Avalanche Advisory for Wednesday, March 2, 2016

This advisory expires tonight at 12:00 midnight.

Tuckerman Ravine has High and Considerable avalanche danger. Travel in avalanche terrain is not recommended. The Lip, Center Bowl, Chute, and Left Gully have High avalanche danger. Very dangerous avalanche conditions exist. Natural avalanches are likely and human-triggered avalanches are very likely. All other areas have Considerable avalanche danger. Natural avalanches are possible and human-triggered avalanches are likely. The Lower Snowfields and Little Headwall remain not posted.

Huntington Ravine has High and Considerable avalanche danger. Central Gully has High avalanche danger. Very dangerous avalanche conditions exist. Natural avalanches are likely and human-triggered avalanches are very likely. All other areas have Considerable avalanche danger. Natural avalanches are possible and human-triggered avalanches are likely.

AVALANCHE PROBLEM: Today will start with elevated avalanche danger, and today’s weather will bring still increasing danger. Wind slabs will be building on all aspects. If the ravine elevations transition to rain in the early morning, avalanche danger may quickly spike, particularly in N-facing or NE-facing slopes. If precip stays as snow, the problem early in the day will be dominantly on the same N and NE-facing slopes, but as winds increase and wrap toward the W and NW, all forecast areas will be loaded with wind-transported snow. The flat terrain at the base of Tuckerman and on the fan in Huntington are well within striking distance of avalanche activity today. Do not assume it is safe to go to the ravine “just to take a look.”

WEATHER: We are in the grips of a winter storm this morning. So far, 6″ (15cm) of 13% density snow has fallen at Hermit Lake. While it is rain and freezing rain down in the valley, upper elevations have remained cold and snowy so far. This may change in the next couple hours, before temperatures begin to fall off again in the afternoon. The greatest chance for rain in the ravines will be in the morning hours. As winds increase today they will be shifting from S to W and eventually to the NW. The snow that has fallen in the alpine zone will be transported into the steep slopes of Tuckerman and Huntington.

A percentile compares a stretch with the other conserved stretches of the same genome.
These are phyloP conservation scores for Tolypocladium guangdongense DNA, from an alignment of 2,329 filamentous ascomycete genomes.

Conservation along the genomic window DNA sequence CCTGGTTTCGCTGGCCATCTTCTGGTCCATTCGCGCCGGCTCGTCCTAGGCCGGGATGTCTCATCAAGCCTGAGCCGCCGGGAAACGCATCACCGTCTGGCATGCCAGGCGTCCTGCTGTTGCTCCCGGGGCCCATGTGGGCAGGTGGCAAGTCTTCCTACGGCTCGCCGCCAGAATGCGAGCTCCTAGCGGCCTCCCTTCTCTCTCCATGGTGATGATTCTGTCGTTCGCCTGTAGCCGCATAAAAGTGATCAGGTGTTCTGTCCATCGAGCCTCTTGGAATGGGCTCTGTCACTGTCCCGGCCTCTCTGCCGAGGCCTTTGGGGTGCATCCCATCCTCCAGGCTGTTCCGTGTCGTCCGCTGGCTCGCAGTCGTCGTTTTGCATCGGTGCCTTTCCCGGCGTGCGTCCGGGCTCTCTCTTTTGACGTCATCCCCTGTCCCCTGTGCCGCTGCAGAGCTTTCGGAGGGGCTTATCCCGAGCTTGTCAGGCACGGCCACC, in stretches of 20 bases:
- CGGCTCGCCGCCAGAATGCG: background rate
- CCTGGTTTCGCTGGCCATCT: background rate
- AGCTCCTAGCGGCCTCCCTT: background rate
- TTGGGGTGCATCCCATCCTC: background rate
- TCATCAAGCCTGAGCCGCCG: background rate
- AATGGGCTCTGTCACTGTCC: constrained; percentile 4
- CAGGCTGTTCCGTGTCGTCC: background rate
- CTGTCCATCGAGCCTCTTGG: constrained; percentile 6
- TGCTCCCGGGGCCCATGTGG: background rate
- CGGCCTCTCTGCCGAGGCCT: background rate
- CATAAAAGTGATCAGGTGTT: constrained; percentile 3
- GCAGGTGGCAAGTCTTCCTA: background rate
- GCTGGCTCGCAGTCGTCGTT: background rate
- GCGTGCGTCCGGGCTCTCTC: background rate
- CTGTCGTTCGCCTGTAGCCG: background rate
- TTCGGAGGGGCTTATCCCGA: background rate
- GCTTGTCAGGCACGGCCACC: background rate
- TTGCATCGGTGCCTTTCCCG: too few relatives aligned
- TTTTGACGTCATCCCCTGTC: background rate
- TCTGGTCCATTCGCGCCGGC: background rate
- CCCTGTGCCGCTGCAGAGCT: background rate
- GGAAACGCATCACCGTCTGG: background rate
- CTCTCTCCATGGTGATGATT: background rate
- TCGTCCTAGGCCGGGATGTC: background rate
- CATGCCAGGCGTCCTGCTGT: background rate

SNOWPACK: Your avalanche assessments today should be focused on the weather that is currently taking place and the wind loading we expect to see later. Wind speeds and directions will play a significant role in how the avalanche danger grows. This is the kind of day where splitting hairs between the differences in various weather forecasts will quickly bring you farther into the weeds than you ought to be. Keep it simple – wind loading will be taking place on a wide variety of aspects. The day is just starting and we already believe we have significant avalanche issues, especially if we get rain in the ravines. The risk of naturally triggered avalanches will continue until the precipitation drops off and winds abate, likely sometime tomorrow.

Please Remember:

  • Safe travel in avalanche terrain requires training and experience. This advisory is just one tool to help you make your own decisions in avalanche terrain. You control your own risk by choosing where, when, and how you travel.
  • Anticipate a changing avalanche danger when actual weather differs from the higher summits forecast.
  • For more information contact the Forest Service Snow Rangers, the AMC at the Pinkham Notch Visitor Center, or the caretakers at Hermit Lake Shelters or the Harvard Cabin.
  • Posted 8:15am, March 2, 2016. A new advisory will be issued tomorrow.

Jeff Lane, Snow Ranger
USDA Forest Service
White Mountain National Forest
(603) 466-2713 TTY (603) 466-2856

2016-03-02